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We will stick with food for our first example. Imagine putting yourself on a strict diet plan. Not for the purpose of weight loss but merely for the purpose of doing so. You tell yourself that you won’t eat dairy products, or carbohydrates or that you are strictly eating vegetarian or vegan meals from now on. Whatever your restriction, you will find ways to enhance your experience if you simply commit to the diet plan. If you choose to stop eating carbohydrates, but you are yearning for a piece of bread, you will find a recipe for low-carb bread. If you choose to eat vegetarian but you want a hamburger, you will find a way to replicate the taste using soy, tofu or mushrooms. The constraints that you apply to yourself will force you to think outside the box and be more creative with your choices. A simple way of doing this right now is to take everything that is in your refrigerator and make a meal out of it. Even if it’s the strangest combination of ingredients, your mind will find a way to make a good meal. The freedom comes from being creative and that creativity comes from the constraint that you put on yourself. If you weren’t a vegetarian, you would have no reason to make a hamburger out of soy, tofu or mushrooms right?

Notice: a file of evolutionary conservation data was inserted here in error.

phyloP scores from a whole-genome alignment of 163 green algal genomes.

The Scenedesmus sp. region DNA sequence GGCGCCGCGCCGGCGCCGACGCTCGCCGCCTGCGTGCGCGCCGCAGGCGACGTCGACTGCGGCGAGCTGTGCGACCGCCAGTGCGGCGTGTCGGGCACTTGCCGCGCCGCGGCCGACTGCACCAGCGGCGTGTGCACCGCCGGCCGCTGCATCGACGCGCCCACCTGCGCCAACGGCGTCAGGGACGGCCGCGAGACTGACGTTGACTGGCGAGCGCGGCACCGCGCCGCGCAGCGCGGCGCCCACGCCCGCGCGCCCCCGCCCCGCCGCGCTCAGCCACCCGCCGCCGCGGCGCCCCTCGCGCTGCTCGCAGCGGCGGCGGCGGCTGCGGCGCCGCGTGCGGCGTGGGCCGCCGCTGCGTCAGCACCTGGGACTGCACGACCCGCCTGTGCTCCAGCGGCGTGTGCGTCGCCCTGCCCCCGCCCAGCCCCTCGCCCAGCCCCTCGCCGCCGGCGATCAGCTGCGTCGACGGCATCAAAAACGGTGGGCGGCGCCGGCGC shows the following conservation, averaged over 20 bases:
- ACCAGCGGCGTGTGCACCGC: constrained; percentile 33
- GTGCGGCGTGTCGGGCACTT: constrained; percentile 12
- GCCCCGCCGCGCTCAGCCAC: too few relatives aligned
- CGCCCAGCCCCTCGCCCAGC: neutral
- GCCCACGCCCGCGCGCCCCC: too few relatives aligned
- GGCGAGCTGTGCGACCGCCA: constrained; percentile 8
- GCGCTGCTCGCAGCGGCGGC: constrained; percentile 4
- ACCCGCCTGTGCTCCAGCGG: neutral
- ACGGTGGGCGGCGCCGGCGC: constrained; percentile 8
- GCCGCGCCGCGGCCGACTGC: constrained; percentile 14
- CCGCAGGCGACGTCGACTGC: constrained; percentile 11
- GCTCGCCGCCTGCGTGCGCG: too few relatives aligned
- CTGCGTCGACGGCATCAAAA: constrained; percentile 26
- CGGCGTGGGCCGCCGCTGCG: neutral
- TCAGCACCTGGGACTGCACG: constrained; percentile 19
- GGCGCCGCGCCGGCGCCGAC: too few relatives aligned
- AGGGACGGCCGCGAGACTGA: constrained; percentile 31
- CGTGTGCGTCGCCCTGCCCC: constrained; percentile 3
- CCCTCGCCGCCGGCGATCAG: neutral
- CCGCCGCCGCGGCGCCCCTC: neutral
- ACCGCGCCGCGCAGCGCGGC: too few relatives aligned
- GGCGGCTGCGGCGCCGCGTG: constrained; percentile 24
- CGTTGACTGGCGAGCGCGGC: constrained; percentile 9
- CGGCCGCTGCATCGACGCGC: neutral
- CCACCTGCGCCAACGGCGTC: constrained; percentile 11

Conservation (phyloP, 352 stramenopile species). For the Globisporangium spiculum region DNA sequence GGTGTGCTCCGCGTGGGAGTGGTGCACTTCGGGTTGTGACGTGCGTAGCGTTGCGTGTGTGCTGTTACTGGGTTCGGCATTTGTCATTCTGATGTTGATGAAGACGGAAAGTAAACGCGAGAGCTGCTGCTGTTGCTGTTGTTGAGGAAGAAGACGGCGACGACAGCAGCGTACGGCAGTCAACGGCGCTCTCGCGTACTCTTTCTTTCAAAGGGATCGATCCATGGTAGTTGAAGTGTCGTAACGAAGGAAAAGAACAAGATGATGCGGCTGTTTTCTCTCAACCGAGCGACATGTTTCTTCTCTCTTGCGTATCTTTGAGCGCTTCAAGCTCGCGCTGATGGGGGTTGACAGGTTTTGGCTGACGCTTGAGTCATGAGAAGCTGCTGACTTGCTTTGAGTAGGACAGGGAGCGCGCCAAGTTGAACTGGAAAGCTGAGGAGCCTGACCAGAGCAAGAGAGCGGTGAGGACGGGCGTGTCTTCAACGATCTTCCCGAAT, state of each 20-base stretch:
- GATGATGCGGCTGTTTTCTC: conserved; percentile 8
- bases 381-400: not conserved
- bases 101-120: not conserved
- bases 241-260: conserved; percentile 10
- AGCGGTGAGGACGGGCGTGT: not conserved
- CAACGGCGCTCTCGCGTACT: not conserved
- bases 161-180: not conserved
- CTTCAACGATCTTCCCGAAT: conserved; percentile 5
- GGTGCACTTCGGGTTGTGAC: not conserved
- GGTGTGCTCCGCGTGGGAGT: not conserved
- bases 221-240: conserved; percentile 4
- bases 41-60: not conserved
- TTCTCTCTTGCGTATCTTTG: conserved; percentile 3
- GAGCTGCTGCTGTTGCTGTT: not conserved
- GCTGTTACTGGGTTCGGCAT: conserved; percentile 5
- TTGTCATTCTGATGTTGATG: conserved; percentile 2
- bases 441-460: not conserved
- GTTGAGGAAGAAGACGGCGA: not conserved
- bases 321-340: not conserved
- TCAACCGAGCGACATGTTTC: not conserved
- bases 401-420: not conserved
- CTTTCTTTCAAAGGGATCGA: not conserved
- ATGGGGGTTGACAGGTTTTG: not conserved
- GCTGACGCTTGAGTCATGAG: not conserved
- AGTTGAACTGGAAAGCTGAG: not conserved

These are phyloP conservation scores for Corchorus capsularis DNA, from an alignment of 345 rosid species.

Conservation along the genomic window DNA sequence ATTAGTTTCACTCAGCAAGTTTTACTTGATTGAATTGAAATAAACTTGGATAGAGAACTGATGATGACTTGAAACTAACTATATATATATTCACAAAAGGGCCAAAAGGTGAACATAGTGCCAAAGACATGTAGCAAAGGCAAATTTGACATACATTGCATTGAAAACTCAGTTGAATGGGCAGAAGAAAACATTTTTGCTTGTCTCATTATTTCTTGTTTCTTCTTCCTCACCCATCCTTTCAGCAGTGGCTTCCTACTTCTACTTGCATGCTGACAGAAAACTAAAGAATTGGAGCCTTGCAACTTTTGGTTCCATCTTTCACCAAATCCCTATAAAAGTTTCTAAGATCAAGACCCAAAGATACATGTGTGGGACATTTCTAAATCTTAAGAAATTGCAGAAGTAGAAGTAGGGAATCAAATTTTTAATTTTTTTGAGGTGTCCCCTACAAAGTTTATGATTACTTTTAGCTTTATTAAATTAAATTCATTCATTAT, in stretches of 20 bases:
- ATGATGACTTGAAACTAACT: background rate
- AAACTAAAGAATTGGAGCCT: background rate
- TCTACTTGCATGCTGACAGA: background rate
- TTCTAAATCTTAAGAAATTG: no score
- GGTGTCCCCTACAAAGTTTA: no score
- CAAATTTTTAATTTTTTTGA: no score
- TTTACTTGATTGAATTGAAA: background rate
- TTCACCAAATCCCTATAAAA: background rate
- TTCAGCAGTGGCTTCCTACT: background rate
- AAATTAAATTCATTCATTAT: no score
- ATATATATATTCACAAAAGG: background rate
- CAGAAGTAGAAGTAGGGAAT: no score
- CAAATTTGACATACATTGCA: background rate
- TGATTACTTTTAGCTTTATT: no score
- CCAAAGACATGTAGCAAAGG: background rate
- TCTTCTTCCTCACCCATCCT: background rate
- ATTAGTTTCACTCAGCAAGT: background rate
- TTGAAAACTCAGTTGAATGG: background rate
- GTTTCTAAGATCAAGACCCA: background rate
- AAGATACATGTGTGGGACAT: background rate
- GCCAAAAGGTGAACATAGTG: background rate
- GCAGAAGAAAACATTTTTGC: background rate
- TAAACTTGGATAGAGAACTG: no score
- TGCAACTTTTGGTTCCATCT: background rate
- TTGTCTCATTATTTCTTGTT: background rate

Another example, and one that is mainly applicable to Third Culture Kids, is where you choose to live. If you do not know what Third Culture Kids are, they are people who have grown up in a country different to the passport countries of their parents. Classic examples of Third Culture Kids would be army brats and children of diplomats, bankers and bureaucrats. Although my therapy sessions mainly deal with people suffering from depression or anxiety, I also treat people who are suffering from depression caused by displacement, such as Third Culture Kids and migrants. Although it is quite natural to be curious about how people live in far off places, or to want to escape your own life by moving somewhere else, the act of committing yourself to one place will allow you to look for what is beautiful there. If you tell yourself that you are going to live in this town and not move somewhere else, you may think about all the amazing things you will miss out on. You may bemoan not living in the hustle and bustle of New York or London, or the charming wilderness of some far off place in South East Asia, Africa or Australia. Whichever way you look at it, you will always want the thing that you don’t have. If you live in Tokyo, you want to live in Scandinavia. If you live in Scandinavia, you want to move to Tokyo. Telling yourself that you are committed to living where you are, will allow you to look for reasons to enjoy the place. Whilst it may not have what other places have, it may have something different and you may have to keep an open mind as to what that is. Again, the freedom here comes from the creative, out-of-the-box thinking that your mind is forced into by the limit that you set yourself. You may, for example, have been born-and-raised in a big city and for work reasons moved to the countryside. If you accept your situation and explore new activities, you may realise that you love fishing or camping etc, even though you’ve never done it before.